IFB Warns on Ghost Brokers

Mercedes-AMG E 53 Coupé (Kraftstoffverbrauch kombiniert: 8,9-8,6 l/100 km, CO2-Emissionen kombiniert: 204-198 g/km), 2020, Outdoor, Vorderansicht, dynamisch, Night Paket, Carbon Paket II, Exterieur: graphitgrau metallic // Mercedes-AMG E 53 Coupé (combined fuel consumption: 8,9-8,6 l/100 km, combined CO2 emissions: 204-198 g/km), 2020, Outdoor, front, dynamic, Night package, Carbon package II, exterior: graphitgrey metallic

The Insurance Fraud Bureau (IFB) is warning drivers to watch out for fraudsters selling fake car insurance on social media, as it reveals over 21,000 fraudulent motor insurance policies were reported to it by insurers in the past 12 months which could be linked to the scam. ‘Ghost Broking’ is a growing scam, which involves fraudsters pretending to be Brokers in order to sell unrealistically cheap and completely fake policies.

The bogus deals are often advertised via Facebook and Instagram with victims ranging from young and new drivers, to communities less familiar with UK insurance laws. The scam not only leaves victims out of pocket, but facing serious penalties for driving without insurance. The IFB – which acts as a central intelligence hub for insurers to tackle organised fraud – received reports of 21,169 fraudulent motor insurance policies in the past 12 months which could be linked to ‘Ghost Broking’ – equating to nearly 60 bogus policies being generated each day.

With 45 police forces executing Op Drive Insured this week in a national crackdown on uninsured motorists, the IFB is urging drivers to watch out for ‘Ghost Broking’ scams or face the consequences for driving without insurance.

Stephen Dalton, Head of Intelligence and Investigations at the IFB, said:

“Clearly, fraudsters are attempting to take out a high volume of fraudulent car insurance policies so they can profit at the expense of insurers and honest consumers. This is a serious problem and I believe the figures we’ve identified only begin to scratch the surface.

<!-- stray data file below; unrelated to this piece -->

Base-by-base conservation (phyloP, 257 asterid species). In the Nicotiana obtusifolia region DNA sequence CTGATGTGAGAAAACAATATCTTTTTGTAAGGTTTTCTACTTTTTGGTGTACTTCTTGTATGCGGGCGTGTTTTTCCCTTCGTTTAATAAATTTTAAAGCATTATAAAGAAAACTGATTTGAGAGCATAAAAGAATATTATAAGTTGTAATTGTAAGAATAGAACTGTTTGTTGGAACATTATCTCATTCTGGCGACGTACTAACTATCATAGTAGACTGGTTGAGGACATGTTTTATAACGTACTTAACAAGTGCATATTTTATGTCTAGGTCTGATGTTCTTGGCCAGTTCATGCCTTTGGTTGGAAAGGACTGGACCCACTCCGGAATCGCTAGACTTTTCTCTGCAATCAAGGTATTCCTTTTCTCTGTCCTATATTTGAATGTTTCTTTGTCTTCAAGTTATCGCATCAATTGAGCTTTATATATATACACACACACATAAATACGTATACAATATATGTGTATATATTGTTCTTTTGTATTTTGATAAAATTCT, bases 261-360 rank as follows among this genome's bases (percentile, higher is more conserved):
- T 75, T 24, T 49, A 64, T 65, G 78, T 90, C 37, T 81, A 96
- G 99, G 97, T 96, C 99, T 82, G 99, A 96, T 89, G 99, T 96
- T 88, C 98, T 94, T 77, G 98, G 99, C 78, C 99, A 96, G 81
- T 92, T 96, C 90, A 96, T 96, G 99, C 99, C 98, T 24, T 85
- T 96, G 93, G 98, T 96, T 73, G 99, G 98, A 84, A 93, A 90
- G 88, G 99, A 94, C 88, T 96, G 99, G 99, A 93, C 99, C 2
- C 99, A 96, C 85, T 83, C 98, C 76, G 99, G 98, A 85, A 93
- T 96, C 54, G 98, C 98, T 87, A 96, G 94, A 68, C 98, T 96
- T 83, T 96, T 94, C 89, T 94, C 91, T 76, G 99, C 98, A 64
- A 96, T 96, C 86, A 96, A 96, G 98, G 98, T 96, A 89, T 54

“With police forces upping their efforts to crackdown on uninsured driving, it’s essential that consumers aren’t tempted by ‘too good to be true’ car insurance deals on social media. They’re entirely fake and will result in the driver’s vehicle being seized for no insurance.

“If anyone has seen evidence of a suspicious motor insurance deal, it should be reported to our confidential Cheatline on 0800 422 0421 or at www.insurancefraudbureau.org.”

Detective Chief Inspector Edelle Michaels, Head of the City of London Police’s Insurance Fraud Enforcement Department (IFED), said:

“The Op Drive Insured campaign has been an important reminder to the public of the consequences of driving uninsured. Whilst some drivers may knowingly be uninsured, there are many who do not realise that they are driving without valid insurance, having purchased their policy through a ‘Ghost Broker’.

“IFED has investigated a number of cases in 2021 which have exposed the immoral tactics used by these criminals to catch out their victims, including two young men who took advantage of their peers being charged high insurance premiums, and an individual who pretended to help those looking to insure their first vehicle in the UK.

“It really is crucial to check that the person you are speaking with is the real deal. It is quick and easy to find out if a broker is authoriser, simply check the FCA or BIBA website – it could end up saving you a lot of money and help you to avoid issues in the long run.”

About alastair walker 7389 Articles
20 years experience as a journalist and magazine editor. I'm your contact for press releases, events, news and commercial opportunities at Insurance-Edge.Net

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